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Classes to objects

September 1, 2011

Classes are blueprints.  Objects are copies of the blueprints. This is a very fundamental concept to OOD/OOP.  Virtually all the entities (nouns) that you will create/encounter in the problem domain will be represented by a class.  Classes represent things that you see and can describe. Remember the definition of a noun? A person, place or thing.  A class is very similar.

Analogies:

A creature in a shooter game is a class, the creatures who chase after you while you are playing are objects.

A cookie cutter is a class – from it can be produced lots of cookies.  The cookies themselves are objects, while the cutter is the class.  A vacation request form is a class.  Filled out vacation request forms are the objects.  A recipe is a class, the roast from the oven that followed the recipe is an object.

Objects are implementations of the class.  The implementation of the class (object) has state.  That means it has data that is unique to it, that describes it.  For example the cookie cutter has 3 cookies that came from the class, each has its own size, taste, and other attributes (fields) that describe it.  The state of the object is unique to each object, yet all follow the design of the class.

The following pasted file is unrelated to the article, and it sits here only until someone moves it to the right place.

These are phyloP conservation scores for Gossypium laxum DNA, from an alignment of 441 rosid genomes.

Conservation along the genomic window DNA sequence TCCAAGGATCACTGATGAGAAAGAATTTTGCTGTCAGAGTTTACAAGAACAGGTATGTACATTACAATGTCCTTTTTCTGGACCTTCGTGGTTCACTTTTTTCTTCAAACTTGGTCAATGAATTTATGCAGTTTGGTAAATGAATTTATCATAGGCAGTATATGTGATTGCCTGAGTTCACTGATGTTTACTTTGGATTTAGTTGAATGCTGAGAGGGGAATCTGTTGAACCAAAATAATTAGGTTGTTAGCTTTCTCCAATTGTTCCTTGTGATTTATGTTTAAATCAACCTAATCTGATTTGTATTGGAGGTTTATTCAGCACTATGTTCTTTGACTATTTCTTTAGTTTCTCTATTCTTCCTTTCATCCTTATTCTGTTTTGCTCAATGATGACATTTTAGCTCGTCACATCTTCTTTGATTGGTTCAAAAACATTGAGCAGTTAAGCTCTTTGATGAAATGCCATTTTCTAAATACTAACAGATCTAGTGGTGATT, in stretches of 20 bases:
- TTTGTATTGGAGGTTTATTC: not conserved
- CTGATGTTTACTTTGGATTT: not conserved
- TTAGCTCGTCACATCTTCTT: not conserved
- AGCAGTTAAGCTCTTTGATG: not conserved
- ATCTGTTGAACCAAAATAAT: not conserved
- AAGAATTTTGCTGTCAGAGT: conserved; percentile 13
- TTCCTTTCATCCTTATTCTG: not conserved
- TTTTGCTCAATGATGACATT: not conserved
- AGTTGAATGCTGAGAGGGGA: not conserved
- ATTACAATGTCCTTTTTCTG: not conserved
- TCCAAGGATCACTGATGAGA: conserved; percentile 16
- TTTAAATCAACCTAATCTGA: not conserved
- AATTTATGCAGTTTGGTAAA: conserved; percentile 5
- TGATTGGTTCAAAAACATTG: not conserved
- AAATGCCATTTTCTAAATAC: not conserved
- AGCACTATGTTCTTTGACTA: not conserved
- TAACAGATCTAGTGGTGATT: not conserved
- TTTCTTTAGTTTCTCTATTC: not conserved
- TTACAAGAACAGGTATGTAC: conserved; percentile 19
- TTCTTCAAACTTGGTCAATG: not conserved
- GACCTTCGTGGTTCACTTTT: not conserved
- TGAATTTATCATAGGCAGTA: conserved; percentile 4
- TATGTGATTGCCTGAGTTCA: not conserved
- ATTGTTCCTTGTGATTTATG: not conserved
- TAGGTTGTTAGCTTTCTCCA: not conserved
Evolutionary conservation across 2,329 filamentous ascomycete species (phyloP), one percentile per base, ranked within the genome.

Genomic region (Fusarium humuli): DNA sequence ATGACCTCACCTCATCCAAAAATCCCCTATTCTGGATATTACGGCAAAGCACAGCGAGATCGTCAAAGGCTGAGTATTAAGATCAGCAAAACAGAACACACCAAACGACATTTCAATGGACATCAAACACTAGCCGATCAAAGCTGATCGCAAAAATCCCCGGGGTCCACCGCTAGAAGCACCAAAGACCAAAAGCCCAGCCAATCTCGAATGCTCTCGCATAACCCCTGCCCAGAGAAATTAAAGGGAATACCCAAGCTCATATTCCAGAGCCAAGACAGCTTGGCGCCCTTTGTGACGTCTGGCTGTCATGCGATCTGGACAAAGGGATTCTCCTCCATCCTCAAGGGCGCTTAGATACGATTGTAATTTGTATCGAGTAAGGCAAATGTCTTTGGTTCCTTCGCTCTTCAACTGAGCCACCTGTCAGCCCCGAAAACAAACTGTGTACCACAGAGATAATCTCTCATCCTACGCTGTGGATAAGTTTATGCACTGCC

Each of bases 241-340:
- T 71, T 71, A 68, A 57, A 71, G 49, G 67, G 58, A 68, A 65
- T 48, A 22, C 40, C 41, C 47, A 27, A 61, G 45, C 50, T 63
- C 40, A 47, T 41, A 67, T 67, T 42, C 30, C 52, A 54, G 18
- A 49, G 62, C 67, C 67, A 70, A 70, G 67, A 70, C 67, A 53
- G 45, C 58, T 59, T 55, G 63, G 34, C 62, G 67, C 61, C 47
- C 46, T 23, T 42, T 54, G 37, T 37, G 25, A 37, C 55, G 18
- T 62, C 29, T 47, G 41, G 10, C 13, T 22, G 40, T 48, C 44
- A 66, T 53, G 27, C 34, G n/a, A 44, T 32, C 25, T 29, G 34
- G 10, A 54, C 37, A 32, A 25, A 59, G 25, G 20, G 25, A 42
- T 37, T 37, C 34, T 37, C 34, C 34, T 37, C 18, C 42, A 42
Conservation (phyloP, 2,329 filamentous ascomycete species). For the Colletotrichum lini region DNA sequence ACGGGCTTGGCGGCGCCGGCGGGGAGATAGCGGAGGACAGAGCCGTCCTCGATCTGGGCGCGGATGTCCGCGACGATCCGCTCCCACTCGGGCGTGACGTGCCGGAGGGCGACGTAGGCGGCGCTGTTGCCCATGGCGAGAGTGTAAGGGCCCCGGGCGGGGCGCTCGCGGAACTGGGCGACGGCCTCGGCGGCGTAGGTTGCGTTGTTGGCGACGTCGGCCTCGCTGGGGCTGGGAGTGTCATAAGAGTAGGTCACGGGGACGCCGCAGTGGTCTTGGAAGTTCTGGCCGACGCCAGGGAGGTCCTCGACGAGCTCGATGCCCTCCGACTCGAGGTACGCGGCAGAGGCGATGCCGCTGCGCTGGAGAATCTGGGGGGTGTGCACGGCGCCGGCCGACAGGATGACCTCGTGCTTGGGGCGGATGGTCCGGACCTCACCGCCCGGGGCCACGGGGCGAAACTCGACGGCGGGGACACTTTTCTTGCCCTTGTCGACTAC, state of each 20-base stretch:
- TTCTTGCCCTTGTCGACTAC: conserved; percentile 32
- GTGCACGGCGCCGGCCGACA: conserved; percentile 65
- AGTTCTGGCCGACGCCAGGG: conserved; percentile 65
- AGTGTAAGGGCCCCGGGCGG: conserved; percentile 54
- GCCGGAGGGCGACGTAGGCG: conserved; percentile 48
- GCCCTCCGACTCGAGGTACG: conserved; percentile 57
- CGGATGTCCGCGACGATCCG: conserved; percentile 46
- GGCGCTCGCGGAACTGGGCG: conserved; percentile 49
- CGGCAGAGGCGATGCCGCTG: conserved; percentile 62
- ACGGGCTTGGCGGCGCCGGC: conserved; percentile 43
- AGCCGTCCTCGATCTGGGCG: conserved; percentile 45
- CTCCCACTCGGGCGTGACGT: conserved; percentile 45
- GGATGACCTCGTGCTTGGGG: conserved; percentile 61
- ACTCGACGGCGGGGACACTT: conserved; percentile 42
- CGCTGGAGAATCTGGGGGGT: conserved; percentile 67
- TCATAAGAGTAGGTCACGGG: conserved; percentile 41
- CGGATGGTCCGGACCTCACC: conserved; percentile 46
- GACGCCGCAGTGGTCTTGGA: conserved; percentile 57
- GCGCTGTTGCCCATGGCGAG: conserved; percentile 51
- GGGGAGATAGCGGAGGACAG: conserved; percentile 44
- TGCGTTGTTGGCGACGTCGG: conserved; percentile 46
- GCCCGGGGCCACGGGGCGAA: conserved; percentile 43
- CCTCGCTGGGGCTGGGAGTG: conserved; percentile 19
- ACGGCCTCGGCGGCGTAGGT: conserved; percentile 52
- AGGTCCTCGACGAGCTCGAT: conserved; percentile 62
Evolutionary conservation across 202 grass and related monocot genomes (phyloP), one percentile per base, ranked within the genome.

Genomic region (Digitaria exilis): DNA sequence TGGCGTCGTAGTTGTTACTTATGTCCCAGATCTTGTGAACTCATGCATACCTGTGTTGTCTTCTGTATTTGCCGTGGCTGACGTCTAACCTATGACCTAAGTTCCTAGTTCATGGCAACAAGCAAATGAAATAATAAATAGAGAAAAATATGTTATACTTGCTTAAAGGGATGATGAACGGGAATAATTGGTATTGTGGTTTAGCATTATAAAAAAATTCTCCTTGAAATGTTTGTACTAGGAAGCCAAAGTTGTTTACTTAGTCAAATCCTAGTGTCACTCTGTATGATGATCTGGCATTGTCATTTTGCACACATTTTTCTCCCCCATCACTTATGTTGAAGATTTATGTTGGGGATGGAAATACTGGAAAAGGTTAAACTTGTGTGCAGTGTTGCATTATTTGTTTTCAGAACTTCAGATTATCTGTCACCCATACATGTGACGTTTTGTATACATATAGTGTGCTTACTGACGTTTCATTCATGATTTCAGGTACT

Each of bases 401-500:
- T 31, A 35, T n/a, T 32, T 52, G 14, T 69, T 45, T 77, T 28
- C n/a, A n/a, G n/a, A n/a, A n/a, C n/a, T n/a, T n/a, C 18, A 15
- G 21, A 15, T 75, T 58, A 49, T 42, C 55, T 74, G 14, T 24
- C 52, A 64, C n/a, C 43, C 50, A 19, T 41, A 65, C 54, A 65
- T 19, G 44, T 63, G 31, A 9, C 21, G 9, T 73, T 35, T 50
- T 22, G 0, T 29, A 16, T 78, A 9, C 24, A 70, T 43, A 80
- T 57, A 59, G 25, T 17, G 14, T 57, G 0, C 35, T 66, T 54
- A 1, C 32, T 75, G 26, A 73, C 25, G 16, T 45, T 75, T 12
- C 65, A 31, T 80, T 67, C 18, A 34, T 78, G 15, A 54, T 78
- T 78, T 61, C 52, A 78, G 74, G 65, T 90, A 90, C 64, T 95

In Java, you create a class like this:

public class Zombie{

public String type;

public  int size;

public  int speed;

public  int damage ;

}

Then instances of the class like this:

Zombie one = new Zombie;

Zombie two = new Zombie;

Zombie three = new Zombie;

This creates 3 instances of the Zombie class, each with its own *copy of the attributes or fields type, size, speed and damage.

Whenever a new zombie appears or spawns during game play, it is spawning from the Zombie class.  Each spawned Zombie is an object instantiated from the Zombie class.

If you prefer baking to shooting, here is another example.

In Java, you create a class like this:

public class Cookie{

public String type;

public  String size;

public  String frosting;

public  int bakeTime;

}

Then instances of the class like this:

Cookie peanutButter = new Cookie;

Cookie suger = new Cookie;

Cookie chocolateChip = new Cookie;

This creates 3 instances of the Cookie class, each with its own *copy of the attributes or fields type, size, frosting and bakeTime.

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From → Java

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